Dawson said she's cut her speed by five to 10 miles per hour to save money for her company. Many independent owner-operators have slowed even more, she said.
"My fiance is an owner-operator and he's been crying a lot about the price of fuel," Dawson said. "He's been slowing way down."
Truckers and industry officials say slowing a tractor-trailer rig from 75 mph to 65 mph increases fuel mileage by more than a mile a gallon, a significant bump for machines that get less than 10 miles per gallon hauling thousands of pounds of freight. Even sitting still with the engine idling, a rig gulps about a gallon of diesel every hour.
"We just can't afford it," Dawson said of diesel as she was topping off her fuel tanks at a Bismarck truck stop.
When she started driving trucks in 1997, diesel was about $1.97 a gallon, $2 a gallon cheaper than what she paid Wednesday in Bismarck. Rigs like hers have two fuel tanks, typically holding 300 gallons each.
The nationwide average for a gallon of diesel on Thursday was $4.03, up from $2.74 one year earlier, AAA North Dakota spokesman Gene LaDoucer said. The average in North Dakota on Thursday was $3.98, up from $2.82 a year ago, he said.
"Twenty-four states are paying $4 or higher," LaDoucer said Thursday.
The climb is blamed on record crude oil prices and global demand, LaDoucer said.
"Diesel is the predominate fuel used in foreign countries, and there is a lot more demand for it globally and that helps bid up the price that we are paying here," LaDoucer said.
Fuel accounts for about a quarter of carriers' operating costs, and now is surpassing labor as the biggest expense for some carriers, said Tiffany Wlazlowski, a spokeswoman for the Arlington, Va.-based American Trucking Associations.
"And rising fuel costs do increase the cost of consumer goods," she said.
Trucks haul 70 percent of all freight tonnage in the U.S., according to the American Trucking Associations.
State troopers have noticed the decline in truckers' speeds, said North Dakota Highway Patrol Capt. Eric Pederson.
"We see it when we're out patrolling," Pederson said. "In talking to the drivers, a lot of the large companies are setting policies that give the drivers a little more leeway on the time on their loads - just to save on the fuel."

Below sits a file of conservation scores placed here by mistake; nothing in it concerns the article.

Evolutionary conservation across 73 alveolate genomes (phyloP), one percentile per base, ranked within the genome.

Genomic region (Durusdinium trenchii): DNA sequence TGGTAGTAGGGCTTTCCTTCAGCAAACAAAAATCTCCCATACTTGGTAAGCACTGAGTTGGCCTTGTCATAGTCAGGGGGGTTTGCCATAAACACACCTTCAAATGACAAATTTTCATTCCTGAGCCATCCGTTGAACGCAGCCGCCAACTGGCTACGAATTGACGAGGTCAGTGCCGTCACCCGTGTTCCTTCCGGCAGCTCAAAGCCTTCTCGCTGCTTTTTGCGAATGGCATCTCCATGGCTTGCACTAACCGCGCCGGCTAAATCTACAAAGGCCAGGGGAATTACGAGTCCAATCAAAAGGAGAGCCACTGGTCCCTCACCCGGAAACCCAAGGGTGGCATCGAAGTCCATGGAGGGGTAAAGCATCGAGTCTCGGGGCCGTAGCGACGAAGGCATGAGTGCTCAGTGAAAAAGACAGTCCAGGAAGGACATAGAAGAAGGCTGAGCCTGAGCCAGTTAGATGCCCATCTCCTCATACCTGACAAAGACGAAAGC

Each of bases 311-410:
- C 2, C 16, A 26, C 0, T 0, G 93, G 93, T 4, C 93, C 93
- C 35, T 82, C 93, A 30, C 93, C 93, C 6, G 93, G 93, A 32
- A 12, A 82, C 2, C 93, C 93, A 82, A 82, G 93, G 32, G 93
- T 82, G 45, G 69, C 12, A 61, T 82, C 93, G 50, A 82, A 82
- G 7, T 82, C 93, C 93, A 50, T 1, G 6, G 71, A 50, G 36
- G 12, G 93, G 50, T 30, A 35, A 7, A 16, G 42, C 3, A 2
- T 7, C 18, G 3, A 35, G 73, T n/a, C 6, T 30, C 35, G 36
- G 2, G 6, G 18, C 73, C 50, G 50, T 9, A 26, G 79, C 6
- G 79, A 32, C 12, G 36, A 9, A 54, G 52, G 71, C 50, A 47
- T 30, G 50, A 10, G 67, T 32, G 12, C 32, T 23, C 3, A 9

Wlazlowski said the U.S trucking industry expects to spend $135 billion on diesel this year, up from $112 billion in 2007. There are 3.5 million truck drivers in this country, she said.
"For every one-penny increase in the price of diesel, it costs our industry $391 million," she said. "In the last month, it's gone up 50 cents."
Wlazlowski said the trucking industry does "anything that will help them save fuel." She said that includes outfitting trucks with aerodynamic fairings and special tires to improve mileage. Drivers also are using more efficient routes and reducing idling times.
Trucking company Con-way Inc. of Ann Arbor, Mich., announced this month that it adjusted speed governors on the engines of the 8,400 semis in its less-than-truckload division, Con-way Freight.
Truckload carriers usually dedicate a shipment to a single customer, and move freight directly from the shipper to the receiver. Less-than-truckload carriers are filled with shipments from multiple customers, and may redistribute it at terminals along routes.
Con-way spokesman Gary Frantz said the maximum speed of the trucks has been cut from 65 mph to 62, a move that should cut fuel consumption by 3.2 million gallons a year.
"It's a significant savings," Frantz said.
The company said the move also would eliminate 72 million pounds of carbon emissions annually, or the equivalent to removing nearly 7,300 automobiles from U.S. highways.
Frantz said the company should have the governors on the 3,000 rigs in its truckload fleet adjusted next month.